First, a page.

CCHC launched a master facility plan back in December and contracted with TreanorHL Health Studio to put together the plan.
“We picked them because of their expertise in rural health care,” Garnas said.
Garnas said that the expected outcome of the master facility plan was to do an extensive evaluation of the existing building and look at the feasibility of remodeling it, as well as looking at the construction of a new facility.
CCHC is receiving input on the planning from the department heads, medical staff, board members and  a community group consisting of 14 people.
Two potential building sites were evaluated for the possible construction of a new building.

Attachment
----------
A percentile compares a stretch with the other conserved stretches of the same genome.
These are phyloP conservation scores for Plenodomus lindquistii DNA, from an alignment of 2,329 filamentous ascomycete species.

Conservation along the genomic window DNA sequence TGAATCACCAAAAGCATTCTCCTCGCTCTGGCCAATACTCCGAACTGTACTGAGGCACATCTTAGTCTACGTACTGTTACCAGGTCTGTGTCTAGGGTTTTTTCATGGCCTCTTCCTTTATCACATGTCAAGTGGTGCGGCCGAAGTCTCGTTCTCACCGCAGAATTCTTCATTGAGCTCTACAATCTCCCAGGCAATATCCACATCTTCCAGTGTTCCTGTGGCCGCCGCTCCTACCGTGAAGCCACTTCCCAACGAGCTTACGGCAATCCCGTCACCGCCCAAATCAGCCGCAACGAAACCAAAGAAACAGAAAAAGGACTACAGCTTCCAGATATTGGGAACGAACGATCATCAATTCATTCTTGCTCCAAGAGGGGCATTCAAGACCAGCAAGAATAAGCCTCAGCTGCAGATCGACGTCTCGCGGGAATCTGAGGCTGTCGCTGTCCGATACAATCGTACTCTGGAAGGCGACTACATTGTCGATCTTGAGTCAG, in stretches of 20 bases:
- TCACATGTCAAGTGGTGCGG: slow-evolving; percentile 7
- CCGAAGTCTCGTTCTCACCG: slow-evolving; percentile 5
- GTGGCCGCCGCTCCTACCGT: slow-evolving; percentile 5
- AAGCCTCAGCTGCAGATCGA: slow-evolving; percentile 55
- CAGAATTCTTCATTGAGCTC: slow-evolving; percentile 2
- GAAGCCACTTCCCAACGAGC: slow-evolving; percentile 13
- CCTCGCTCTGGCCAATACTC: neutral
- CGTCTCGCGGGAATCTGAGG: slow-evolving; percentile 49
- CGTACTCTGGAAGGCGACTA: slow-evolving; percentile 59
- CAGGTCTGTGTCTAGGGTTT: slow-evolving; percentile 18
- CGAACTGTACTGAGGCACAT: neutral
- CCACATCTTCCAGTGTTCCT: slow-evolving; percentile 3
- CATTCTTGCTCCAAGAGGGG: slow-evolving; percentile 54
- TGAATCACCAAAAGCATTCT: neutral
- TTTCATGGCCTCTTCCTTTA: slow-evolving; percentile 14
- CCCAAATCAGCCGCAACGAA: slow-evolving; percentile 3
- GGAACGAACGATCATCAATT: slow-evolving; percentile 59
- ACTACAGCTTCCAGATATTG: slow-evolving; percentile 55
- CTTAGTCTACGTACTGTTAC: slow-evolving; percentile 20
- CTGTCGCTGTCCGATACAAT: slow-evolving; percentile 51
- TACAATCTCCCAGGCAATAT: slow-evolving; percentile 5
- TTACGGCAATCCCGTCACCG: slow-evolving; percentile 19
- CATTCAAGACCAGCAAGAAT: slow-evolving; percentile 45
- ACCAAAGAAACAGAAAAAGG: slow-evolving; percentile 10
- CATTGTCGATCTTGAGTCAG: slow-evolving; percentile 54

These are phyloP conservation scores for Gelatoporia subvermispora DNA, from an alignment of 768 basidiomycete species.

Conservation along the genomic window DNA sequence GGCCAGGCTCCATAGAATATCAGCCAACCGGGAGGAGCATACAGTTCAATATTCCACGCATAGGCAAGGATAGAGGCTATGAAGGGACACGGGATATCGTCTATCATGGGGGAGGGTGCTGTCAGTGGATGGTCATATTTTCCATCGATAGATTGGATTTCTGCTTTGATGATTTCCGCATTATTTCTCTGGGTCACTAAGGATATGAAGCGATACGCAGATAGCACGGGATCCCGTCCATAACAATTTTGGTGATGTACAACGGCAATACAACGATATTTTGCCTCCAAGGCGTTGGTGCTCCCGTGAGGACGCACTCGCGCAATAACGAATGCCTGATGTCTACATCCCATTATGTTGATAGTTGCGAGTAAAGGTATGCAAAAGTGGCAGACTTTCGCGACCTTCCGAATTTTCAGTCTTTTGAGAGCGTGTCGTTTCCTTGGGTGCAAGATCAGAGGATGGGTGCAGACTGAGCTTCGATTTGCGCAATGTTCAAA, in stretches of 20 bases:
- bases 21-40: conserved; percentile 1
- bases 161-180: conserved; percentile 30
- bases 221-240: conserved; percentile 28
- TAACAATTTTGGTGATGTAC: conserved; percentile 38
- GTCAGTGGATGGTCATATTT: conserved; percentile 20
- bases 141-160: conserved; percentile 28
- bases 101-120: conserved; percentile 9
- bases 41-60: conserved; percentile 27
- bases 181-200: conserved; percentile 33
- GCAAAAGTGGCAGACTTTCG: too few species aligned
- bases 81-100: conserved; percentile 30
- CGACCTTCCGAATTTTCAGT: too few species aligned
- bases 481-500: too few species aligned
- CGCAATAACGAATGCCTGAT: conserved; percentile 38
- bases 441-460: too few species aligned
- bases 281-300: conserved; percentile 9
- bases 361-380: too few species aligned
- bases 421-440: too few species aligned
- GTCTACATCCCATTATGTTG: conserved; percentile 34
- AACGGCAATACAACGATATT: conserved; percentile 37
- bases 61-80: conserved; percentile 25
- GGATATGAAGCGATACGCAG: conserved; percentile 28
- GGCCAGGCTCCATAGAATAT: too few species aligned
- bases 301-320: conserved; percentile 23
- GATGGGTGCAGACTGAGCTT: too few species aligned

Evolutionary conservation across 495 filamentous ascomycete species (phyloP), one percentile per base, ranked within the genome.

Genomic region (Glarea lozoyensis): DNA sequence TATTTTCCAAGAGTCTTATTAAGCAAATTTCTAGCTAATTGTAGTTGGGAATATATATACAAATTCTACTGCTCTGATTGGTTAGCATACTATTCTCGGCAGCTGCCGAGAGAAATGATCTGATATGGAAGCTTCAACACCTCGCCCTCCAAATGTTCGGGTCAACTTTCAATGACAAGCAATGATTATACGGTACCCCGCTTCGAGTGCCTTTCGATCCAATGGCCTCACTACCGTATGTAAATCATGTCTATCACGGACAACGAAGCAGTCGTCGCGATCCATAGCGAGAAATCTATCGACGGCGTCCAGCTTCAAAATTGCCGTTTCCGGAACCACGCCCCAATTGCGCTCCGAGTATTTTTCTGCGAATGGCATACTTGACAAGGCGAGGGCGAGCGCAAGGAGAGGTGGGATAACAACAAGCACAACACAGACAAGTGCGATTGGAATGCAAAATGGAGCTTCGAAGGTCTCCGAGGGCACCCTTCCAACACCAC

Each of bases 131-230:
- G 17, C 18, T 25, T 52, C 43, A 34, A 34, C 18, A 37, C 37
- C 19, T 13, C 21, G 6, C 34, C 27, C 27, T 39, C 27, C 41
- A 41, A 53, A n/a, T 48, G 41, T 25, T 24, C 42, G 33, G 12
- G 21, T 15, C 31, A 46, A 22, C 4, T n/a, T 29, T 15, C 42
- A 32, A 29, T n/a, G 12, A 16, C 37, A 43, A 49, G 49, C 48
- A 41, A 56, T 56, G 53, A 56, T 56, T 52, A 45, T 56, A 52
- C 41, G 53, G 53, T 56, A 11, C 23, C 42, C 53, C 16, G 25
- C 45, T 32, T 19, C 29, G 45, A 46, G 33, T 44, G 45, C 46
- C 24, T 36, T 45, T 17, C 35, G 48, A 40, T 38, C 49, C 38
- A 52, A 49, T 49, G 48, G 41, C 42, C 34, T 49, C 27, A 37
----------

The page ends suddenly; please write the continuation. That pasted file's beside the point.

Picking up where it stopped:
“One of the big things, of course, the punch line that everybody wants to know, not how it looks, but how much is it going cost and how are we going to pay for it? And that is the big question throughout this entire process,” Garnas said.
Garnas said that a preliminary final report was presented to those involved in the planning process on the size, layout and possible locations.
The final report is due the first week in April.
Garnas said the cost estimate will not be rolled at that time because it will continue to be a work in progress.
“We are asking for help from the community to say how much is it going to cost and what are our options for being able to finance it,” Garnas said.
Susie Haver, Cloud County Tourism & Convention director, presented a 2018 year in review to the commission.
The Concordia Travel Information Center, one of 22 approved by Kansas Wildlife, Parks and Tourism, had 5,312 visitors last year, 4342 from Kansas, 1,016 from other states and 28 from other countries.